Hannah weeps as she prays to God. Have you ever experienced this level of emotion during prayer? What was the situation in which you were praying? What would it take for you to bring this high level of emotion to your Rosh Hashanah prayer this year? Consider these questions and more as we explore the deeper themes of the Haftarah for the First Day of Rosh Hashanah.
Yardaena Osband: Connection Of Anguish and Despair
Often when we suffer we feel farthest from God, yet Hannah approaches God in the moment of her greatest despair. She takes those moments of pain and sorrow and uses them to connect to the Divine. How can we?
The Akedah Project
The Akedah Project explores the story of the Binding of Isaac (“akedah” means “binding” in Hebrew), which is one of the most confounding narratives in the Bible. Scholars, rabbis, artists, teachers, poets, and readers have tried to make sense of this story for millennia, which has given us a range of lenses through which we can read it, even as we bring the new questions, ideas, and perspectives that come with every new generation of readers.
Rabbi Jonathan Sacks: You Want it Darker
Rabbi Lord Jonathan Sacks is a British rabbi, philosopher, theologian, author, and politician. He served as the chief rabbi of the United Hebrew Congregations of Great Britain and the Commonwealth until 2013 and has since served on the faculties of New York University, Yeshiva University, and King’s College London.
Rabbi Tali Adler: Isaac’s Binding, Rachel’s Tears
Sacrifice and the High Holy Days: Akeidat Yitzhak, the Torah reading for the Second Day of Rosh HaShanah, is usually seen as the ultimate Jewish model of personal sacrifice. But is willingness to die for God really the epitome of sacrifice? In this session, we will explore a midrash that questions Akeidat Yitzhak’s role as the central model of sacrifice and offers a story about Rachel, our matriarch, as an alternative. We will use the midrash to explore questions such as: What does sacrifice look like? What role should it play in our religious lives? And what might our High Holy Days be like with a different model of religious sacrifice at the center?
Judaism Unbound Podcast with Lex Rofeberg and Dan Libenson
This Rosh Hashanah, Lex Rofeberg and Dan Libenson look at the four major biblical readings associated with the holiday. They ask how these texts can apply to twenty-first-century life, and they provide a variety of answers, including many that incorporate historical understandings of the Bible gleaned from biblical source criticism. In this episode, they tackle Genesis 22, which tells the story of the binding of Isaac.
Anne Gordon: The Akeida in Art
From Rembrandt to Caravaggio, the drama of Akeidat Yitzhak has been captured by some of the greatest fine artists. Join Anne Gordon in an exploration of how their interpretations might inform our own.
Reading and Re-reading the Akedah with Rabbis Ethan Tucker, Erin Leib Smokler, and Dov Linzer
The Binding of Isaac raises many core religious questions: Is true service to God achieved through submission? What is God trying to communicate in asking Abraham to sacrifice his son? What is achieved when God cancels that command? Hear this spirited conversation as our three panelists (Erin Leib Smokler, Dov Linzer, and Ethan Tucker—from Yeshivat Maharat, Yeshivat Chovevei Torah Rabbinical School, and Mechon Hadar, respectively) engage in a live collaborative reading of Genesis 22 that aims to probe the depths of this text while grappling with its ongoing relevance for contemporary religious life.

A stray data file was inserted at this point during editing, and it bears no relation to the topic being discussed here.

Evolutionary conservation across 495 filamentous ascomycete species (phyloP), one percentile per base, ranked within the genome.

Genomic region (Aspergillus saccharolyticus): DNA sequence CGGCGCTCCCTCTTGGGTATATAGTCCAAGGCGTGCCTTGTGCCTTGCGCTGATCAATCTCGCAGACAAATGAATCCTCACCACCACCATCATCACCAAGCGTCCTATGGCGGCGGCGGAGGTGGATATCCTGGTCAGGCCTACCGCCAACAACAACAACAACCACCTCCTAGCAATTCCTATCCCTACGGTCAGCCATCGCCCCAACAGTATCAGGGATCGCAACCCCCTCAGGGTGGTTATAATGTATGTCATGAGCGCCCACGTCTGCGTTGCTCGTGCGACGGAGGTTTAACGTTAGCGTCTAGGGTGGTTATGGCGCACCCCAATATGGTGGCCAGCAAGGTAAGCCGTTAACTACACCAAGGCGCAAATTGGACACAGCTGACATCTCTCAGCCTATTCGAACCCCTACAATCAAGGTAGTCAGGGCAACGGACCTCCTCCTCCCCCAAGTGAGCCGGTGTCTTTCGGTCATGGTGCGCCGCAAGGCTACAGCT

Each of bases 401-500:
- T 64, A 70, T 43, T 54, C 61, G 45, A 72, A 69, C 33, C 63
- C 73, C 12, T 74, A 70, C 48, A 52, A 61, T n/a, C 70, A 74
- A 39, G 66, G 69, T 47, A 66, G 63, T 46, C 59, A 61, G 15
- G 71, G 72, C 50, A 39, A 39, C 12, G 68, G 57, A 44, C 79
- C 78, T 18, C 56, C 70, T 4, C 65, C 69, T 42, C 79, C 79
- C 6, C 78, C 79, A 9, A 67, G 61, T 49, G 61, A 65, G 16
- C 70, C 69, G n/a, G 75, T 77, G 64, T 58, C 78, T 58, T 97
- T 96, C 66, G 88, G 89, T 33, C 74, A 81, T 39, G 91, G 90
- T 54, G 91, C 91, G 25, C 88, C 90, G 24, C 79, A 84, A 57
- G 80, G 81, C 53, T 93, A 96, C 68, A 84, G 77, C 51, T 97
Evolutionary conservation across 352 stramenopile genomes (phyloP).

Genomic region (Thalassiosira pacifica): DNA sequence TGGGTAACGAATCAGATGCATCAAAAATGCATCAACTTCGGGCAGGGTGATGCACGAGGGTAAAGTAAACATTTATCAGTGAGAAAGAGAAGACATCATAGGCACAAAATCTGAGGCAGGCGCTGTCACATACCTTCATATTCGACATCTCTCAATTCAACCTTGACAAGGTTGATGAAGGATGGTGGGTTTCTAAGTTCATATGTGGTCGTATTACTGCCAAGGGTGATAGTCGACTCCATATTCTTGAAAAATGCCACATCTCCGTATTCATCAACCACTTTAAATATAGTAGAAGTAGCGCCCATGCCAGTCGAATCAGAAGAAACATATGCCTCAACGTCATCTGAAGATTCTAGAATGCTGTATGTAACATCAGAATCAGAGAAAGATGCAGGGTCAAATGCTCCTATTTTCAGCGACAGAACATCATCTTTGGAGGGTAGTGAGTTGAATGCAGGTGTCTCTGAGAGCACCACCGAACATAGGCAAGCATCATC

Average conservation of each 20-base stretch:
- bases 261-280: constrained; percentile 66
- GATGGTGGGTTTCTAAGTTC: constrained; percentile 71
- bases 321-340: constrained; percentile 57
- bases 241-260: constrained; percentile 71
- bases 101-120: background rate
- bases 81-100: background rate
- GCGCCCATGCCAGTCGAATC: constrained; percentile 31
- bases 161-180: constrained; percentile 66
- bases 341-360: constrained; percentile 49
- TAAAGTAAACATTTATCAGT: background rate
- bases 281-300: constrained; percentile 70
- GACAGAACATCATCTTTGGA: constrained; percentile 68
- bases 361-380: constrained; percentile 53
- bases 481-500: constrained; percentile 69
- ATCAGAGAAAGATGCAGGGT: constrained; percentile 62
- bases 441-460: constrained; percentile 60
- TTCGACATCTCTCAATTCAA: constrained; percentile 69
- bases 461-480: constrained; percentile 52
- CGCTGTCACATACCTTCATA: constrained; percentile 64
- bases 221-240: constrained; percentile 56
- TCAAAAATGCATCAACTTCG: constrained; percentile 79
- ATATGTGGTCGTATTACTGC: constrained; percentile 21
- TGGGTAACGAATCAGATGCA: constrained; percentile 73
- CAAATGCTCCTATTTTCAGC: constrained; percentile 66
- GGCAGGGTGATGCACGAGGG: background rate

Nizakher Venikatev: A Reflective Guide for Torah on the Second Day of Rosh Hashanah
What does it mean to “show up” for the people, causes, and communities we care most about? How have you worked to notice voices of people who have been marginalized or difficult to hear? Explore these questions and more as we go deeper into the themes of our reading from Torah.
Nizakher Venikatev: A Reflective Guide for Haftarah on the Second Day of Rosh Hashanah
Rosh Hashanah is a time to think about both individual and communal shortcomings. How do you feel about the concept of communal punishment? Think about contexts where this continues to happen in our time. How do team sports, climate change, and the pandemic relate to this idea? Consider these questions and more as we explore the deeper themes of the Haftarah for the Second Day of Rosh Hashanah.
Rabbi David Silber: A Lesson on Jeremiah
Rabbi David Silber is the founder of Drisha, renowned as an institute of deep learning and innovation in the United States and Israel. Also an author of a commentary on the haggadah and on Megillat Esther, Rabbi Silber shares commentary on Jeremiah.
Rabbi Thalia Halpert Rodis: A New Covenant
In every moment of challenge and despair, we have the opportunity to choose: Do we uproot or do we build; remain or start from scratch? Each instance requires its own answer. Rabbi Thalia Halpert Rodis invites us to find our own.
Judaism Unbound Podcast with Lex Rofeberg and Dan Libenson
This Rosh Hashanah, Lex Rofeberg and Dan Libenson look at the four major biblical readings associated with the holiday. They ask how these texts can apply to twenty-first-century life, and they provide a variety of answers, including many that incorporate historical understandings of the Bible gleaned from biblical source criticism. In this episode, they tackle Jeremiah 31, the Haftarah reading for the Second Day of Rosh Hashanah.